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Kingdom of Adventistan

In our Nation?


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What part of,
Quote:
In 1797, the United States Senate ratified a treaty with Tripoli that stated in Article 11:

As the Government of the United States of America is not,

in any sense,

founded on the Christian religion;

[16]

did you not understand?
I was responding to the false charge that the country's heritage did not include an explicit, or otherwise, religious heritage.The fact that we have a secular form of government does not exclude the religious beliefs that led to the very beginning of the existence of the USA. Our governmental currency has In God We Trust printed on it. Our founding document states the same thing.As do the words of our Nation Anthem.Our President takes his oath of office with his hand on the Bible. Congressional meetings are opened with prayer. A Seventh-day Adventist is the official congressional chaplain.Governmental workers are paid to celebrate national holidays like Christmas and Thanksgiving.The constitutions of every state in the Union (I think)express their thanks to God for the blessings of liberty.How do these and thousands of other facts line up with the meaning of the Treaty of Tripoli's statement?
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What part of,
Quote:
In 1797, the United States Senate ratified a treaty with Tripoli that stated in Article 11:

As the Government of the United States of America is not,

in any sense,

founded on the Christian religion;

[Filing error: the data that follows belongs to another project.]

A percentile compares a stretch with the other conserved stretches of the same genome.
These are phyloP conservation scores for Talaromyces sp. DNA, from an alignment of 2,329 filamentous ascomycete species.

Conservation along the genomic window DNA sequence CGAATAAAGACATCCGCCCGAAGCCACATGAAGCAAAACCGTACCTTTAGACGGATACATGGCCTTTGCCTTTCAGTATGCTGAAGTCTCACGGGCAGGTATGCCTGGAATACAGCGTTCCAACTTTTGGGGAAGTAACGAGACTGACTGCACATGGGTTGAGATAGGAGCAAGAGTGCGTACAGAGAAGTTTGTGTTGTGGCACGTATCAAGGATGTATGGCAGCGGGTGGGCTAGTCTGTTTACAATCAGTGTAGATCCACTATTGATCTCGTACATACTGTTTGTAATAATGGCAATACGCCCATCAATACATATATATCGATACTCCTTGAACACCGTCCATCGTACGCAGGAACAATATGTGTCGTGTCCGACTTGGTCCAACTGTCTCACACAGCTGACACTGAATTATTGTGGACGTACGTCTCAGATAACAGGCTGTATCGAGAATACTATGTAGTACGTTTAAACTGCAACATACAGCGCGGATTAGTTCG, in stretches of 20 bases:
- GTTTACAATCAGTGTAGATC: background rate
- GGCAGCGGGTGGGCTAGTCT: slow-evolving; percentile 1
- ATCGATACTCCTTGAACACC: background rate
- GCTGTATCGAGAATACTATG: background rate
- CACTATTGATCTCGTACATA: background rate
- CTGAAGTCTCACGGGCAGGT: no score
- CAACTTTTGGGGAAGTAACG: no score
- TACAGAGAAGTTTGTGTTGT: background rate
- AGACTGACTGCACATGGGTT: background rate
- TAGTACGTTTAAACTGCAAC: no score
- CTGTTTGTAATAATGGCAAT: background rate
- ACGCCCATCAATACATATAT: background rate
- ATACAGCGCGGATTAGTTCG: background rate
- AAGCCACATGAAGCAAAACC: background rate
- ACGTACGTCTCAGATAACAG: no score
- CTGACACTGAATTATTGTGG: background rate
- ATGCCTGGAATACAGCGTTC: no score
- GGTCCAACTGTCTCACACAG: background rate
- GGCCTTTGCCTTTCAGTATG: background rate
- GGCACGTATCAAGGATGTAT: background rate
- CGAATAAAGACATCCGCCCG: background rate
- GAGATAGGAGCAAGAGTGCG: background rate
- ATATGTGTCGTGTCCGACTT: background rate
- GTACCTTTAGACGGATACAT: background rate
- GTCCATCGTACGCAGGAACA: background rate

[16]

did you not understand?
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I gave you a number of specifically religious (notice I didn't say specifically "Christian" which is what the Tripoli Treaty states)examples of what the country has preached and practiced. I asked you to harmonize these specifically religious activities with what was stated in the treaty. Does one annul the other? Do they all harmonize? Does the Treaty's language need more clarification? Is the Treaty to be seen as THE official determinate of what we are? Is the Declaration of Independence, with it's blatant appeal to God, irrelevent to the understanding of our heritage? Here's another example of one of our founder's references to religion in an innaugural address: "I shall need, too, the favor of that Being in whose hands we are, who led our fathers, as Israel of old, from their native land and planted them in a country flowing with all the necessaries and comforts of life;who has covered our infancy with His providence and our riper years with His wisdom and power, and to whose goodness I ask you to join in supplications with me that He will so enlighten the minds of your servants, guide their councils, and prosper their measurements..."----Thomas Jefferson March 4,1805 Does this statement not reflect an undeniable religious heritage?

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17 Frank Lambert (February 3, 2005). "Introduction". The Founding Fathers and the Place of Religion in America. Princeton University Press. ISBN 978-0-691-12602-9. Retrieved June 21, 2008. "By their actions, the Founding Fathers made clear that their primary concern was religious freedom, not the advancement of a state religion. Individuals, not the government, would define religious faith and practice in the United States. Thus the Founders ensured that in no official sense would America be a Christian Republic. Ten years after the Constitutional Convention ended its work, the country assured the world that the United States was a secular state, and that its negotiations would adhere to the rule of law, not the dictates of the Christian faith. The assurances were contained in the Treaty of Tripoli of 1797 and were intended to allay the fears of the Muslim state by insisting that religion would not govern how the treaty was interpreted and enforced. John Adams and the Senate made clear that the pact was between two sovereign states, not between two religious powers."